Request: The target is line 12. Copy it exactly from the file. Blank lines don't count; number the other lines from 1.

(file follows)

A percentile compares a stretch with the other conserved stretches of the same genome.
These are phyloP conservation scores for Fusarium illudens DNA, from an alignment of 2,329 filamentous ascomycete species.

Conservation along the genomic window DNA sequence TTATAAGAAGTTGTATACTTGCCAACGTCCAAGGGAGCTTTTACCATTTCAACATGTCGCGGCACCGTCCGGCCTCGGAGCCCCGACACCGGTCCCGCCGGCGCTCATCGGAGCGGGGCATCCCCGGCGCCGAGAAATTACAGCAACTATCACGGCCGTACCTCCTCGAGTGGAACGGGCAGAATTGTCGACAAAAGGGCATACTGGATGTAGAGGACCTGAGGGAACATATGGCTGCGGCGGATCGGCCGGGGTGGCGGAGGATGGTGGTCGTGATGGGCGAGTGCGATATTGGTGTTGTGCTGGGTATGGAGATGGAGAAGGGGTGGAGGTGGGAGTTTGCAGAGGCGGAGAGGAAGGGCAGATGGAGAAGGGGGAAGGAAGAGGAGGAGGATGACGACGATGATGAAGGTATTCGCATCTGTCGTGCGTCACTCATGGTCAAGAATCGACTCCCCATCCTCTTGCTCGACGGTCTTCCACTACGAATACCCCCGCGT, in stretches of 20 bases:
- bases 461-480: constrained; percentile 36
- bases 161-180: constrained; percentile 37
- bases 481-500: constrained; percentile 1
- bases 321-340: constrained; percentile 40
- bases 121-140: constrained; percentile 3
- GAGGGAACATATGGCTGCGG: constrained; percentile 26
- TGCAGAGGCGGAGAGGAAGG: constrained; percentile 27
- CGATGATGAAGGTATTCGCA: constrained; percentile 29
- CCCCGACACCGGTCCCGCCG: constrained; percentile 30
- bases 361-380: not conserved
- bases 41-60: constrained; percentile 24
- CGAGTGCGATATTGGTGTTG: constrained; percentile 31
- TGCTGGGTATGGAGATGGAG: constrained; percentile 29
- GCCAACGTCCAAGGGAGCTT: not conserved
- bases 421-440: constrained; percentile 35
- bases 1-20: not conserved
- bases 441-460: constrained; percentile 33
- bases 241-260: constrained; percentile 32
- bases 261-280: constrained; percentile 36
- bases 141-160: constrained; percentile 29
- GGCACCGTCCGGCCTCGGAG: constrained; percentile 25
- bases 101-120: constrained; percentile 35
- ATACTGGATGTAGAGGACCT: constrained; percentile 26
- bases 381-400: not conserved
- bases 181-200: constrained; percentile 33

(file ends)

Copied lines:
- CCCCGACACCGGTCCCGCCG: constrained; percentile 30